You have also been named as the inspiration if not the promoter of the “Petition to Pope Francis for the Family,” which has been circulated to collect signatures by a number of traditionalist websites.

I did sign that petition, but it is not my initiative or my idea. Nor did I write or collaborate in drafting the text. Anyone who says otherwise is affirming something false. As far as I know, it is an initiative by laypeople. I was shown the text, and I signed it, as have many other cardinals.


Another of the charges against you is that you are against the Second Vatican Council.

These labels are easy to apply, but there is no basis in reality. All my theological education in the major seminary was based on the documents of Vatican II, and I am still trying to study these documents more deeply. I’m not at all opposed to the Council, and if one reads my writings, he will find that I quote the documents of Vatican II many times. What I don’t agree with is the so-called “spirit of the Council,” which is not faithful to the Council texts but purports to create something totally new, a new church that has nothing to do with all the so-called aberrations of the past. On this matter, I wholeheartedly follow Pope Benedict XVI’s enlightening presentation to the Roman Curia for Christmas 2005: It is the famous discourse in which he explains the correct hermeneutic, which is that of reform in continuity, as opposed to the hermeneutic of rupture in discontinuity that many sectors promote. Pope Benedict XVI’s presentation is brilliant and explains everything. Many things that happened after the Council and are attributed to the Council have nothing to do with the Council. This is the plain truth.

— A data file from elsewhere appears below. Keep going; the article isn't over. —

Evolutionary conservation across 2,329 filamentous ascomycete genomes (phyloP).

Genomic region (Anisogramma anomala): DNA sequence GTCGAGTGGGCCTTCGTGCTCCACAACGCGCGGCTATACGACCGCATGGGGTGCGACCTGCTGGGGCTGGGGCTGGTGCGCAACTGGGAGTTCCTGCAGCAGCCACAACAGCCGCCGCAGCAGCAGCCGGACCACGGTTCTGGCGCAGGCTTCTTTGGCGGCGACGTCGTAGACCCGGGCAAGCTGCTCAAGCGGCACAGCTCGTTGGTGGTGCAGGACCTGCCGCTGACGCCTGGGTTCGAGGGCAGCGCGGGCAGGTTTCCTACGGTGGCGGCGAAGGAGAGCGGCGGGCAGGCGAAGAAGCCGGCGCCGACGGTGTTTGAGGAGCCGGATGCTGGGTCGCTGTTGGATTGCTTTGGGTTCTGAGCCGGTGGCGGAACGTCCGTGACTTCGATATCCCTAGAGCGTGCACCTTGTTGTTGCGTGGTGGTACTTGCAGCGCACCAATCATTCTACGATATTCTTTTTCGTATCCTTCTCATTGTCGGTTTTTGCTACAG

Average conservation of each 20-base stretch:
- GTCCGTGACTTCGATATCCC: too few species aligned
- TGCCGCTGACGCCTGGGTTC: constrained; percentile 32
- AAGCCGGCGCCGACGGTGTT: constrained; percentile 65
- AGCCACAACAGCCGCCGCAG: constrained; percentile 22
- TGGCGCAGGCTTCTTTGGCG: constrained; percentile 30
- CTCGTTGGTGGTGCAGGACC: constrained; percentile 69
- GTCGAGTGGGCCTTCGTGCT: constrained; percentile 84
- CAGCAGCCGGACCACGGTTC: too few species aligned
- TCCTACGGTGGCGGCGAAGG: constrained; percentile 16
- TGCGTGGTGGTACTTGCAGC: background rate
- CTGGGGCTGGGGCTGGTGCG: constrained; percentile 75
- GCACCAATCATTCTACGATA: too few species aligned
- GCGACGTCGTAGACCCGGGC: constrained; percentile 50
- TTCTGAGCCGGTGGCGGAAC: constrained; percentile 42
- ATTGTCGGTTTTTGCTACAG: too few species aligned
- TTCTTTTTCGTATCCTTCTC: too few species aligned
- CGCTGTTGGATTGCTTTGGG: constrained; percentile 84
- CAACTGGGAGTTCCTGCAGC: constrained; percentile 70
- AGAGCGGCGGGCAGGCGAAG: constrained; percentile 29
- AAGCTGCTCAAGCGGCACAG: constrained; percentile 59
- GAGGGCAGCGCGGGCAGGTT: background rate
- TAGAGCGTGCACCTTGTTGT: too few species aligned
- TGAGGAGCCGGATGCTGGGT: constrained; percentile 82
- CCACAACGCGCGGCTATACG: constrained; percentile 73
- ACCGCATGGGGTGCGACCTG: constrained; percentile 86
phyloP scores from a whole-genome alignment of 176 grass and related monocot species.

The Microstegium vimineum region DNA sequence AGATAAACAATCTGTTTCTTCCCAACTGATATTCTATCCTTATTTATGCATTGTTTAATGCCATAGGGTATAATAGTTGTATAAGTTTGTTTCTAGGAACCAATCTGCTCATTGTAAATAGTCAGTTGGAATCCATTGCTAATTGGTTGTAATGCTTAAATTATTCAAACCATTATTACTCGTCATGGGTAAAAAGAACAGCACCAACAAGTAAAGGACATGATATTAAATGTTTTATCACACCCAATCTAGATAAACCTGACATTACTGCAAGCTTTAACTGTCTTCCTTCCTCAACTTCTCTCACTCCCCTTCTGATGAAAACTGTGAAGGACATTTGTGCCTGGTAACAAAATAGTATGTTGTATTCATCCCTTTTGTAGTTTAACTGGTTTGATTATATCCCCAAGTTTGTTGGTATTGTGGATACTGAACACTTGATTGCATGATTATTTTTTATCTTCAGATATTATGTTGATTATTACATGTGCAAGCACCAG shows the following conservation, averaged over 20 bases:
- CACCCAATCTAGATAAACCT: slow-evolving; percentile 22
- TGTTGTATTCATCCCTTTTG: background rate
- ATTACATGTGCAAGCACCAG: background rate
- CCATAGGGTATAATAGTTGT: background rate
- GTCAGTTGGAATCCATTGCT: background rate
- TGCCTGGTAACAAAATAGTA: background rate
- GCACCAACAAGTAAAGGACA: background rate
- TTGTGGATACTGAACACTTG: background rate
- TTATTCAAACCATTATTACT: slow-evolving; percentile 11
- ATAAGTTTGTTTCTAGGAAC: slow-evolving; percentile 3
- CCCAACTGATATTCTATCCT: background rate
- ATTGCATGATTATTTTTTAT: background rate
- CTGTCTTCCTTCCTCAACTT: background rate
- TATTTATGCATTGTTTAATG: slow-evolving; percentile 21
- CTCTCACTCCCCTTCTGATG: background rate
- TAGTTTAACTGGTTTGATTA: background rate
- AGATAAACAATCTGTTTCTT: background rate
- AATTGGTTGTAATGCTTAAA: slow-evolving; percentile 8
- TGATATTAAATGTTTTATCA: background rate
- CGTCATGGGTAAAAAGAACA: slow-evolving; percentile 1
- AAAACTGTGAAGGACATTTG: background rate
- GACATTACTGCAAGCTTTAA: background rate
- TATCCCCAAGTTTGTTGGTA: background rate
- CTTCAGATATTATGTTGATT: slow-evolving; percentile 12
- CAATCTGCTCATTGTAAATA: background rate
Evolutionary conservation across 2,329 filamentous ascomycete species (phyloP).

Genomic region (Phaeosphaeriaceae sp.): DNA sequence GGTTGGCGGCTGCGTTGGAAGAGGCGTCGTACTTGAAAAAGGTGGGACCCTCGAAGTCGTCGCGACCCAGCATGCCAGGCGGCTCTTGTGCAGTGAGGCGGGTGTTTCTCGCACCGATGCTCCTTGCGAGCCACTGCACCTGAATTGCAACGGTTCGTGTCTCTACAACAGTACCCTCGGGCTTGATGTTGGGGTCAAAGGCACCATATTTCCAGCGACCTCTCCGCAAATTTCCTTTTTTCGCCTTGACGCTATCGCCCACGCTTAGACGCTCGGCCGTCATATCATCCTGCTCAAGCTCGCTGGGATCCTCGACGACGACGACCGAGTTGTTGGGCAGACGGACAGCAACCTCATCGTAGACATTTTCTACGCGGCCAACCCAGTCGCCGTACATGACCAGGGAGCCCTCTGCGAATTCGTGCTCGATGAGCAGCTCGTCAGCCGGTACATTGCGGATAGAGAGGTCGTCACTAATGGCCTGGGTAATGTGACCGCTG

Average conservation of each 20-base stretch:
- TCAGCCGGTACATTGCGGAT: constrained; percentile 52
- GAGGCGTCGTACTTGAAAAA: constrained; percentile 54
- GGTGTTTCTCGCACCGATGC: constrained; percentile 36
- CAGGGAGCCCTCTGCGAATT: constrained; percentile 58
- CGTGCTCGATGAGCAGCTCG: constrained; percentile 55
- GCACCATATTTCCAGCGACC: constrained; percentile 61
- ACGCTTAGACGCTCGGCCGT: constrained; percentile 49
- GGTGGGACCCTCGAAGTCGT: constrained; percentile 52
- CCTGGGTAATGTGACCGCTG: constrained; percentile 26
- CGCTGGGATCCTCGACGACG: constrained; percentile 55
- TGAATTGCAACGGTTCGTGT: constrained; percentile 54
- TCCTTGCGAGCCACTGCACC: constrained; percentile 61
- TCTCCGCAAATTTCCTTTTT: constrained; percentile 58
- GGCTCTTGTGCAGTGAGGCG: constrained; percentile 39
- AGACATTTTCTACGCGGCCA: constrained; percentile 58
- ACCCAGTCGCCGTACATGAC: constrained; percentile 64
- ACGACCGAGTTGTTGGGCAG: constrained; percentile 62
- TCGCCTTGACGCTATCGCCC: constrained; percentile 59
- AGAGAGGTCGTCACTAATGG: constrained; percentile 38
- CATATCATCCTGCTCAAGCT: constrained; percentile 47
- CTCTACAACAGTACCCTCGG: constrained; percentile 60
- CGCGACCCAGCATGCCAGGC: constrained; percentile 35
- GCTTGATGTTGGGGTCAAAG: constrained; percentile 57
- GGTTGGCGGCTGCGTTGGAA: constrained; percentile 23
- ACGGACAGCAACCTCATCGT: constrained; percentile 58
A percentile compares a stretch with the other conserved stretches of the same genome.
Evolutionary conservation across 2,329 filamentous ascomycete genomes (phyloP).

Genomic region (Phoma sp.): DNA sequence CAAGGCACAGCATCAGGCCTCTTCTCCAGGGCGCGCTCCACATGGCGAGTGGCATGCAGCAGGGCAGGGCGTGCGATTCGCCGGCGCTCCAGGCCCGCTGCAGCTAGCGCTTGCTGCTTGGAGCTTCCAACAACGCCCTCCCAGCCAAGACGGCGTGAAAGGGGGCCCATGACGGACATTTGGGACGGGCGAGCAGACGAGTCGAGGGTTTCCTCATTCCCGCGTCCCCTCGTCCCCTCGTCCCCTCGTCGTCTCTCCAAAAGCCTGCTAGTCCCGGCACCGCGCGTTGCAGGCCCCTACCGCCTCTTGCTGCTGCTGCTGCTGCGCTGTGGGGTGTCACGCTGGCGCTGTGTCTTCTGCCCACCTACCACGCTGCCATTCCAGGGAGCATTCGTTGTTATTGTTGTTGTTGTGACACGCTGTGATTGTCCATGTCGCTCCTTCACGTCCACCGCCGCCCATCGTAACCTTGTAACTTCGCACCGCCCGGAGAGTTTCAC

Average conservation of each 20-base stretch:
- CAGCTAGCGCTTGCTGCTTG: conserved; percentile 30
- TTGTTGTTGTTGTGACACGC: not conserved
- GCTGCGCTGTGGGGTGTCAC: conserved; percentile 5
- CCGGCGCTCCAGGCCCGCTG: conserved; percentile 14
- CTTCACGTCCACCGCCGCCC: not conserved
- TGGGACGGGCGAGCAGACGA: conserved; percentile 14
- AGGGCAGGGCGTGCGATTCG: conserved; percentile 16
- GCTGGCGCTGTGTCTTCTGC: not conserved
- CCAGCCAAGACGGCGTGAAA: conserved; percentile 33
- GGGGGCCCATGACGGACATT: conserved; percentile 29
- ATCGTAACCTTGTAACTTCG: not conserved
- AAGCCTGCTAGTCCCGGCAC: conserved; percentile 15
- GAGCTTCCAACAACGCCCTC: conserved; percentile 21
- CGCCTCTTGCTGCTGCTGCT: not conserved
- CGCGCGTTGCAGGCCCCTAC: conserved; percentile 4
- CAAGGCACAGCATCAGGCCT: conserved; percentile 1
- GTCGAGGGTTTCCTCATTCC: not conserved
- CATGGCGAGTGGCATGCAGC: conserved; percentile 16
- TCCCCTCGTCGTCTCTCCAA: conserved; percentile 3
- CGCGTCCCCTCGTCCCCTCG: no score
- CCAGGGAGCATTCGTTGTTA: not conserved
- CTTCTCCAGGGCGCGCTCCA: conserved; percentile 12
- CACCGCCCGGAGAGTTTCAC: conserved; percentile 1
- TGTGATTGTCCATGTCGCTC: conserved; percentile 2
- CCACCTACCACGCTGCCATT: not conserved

Did Pope Francis “punish” you by removing you from the Apostolic Signatura and entrusting you with the patronage of the Sovereign Military Order of Malta? 

In an interview with the Argentine newspaper La Nacion, the Pope already answered this question by explaining the reasons for his decision. This already says everything, and it is not up to me to comment. I can only say, without revealing any confidential information, that the Pope has never told me or given me the impression that there was anything he wanted to punish me for.


Perhaps your “reputation” has to do with what Cardinal Walter Kasper called the “synod battle,” which also seems to grow in intensity as we get closer to the ordinary synod this coming October. At what stage are we now?

I would say that there is now a much more extensive discussion on the topics covered by the synod, and this is a good thing. There is a greater number of cardinals, bishops and laypeople who are intervening, and this is very positive. Therefore, I don’t understand all the fuss last year made over the book Remaining in the Truth of Christ, to which I contributed, along with four other cardinals and four specialists on marriage.

Continue reading over at the National Catholic Register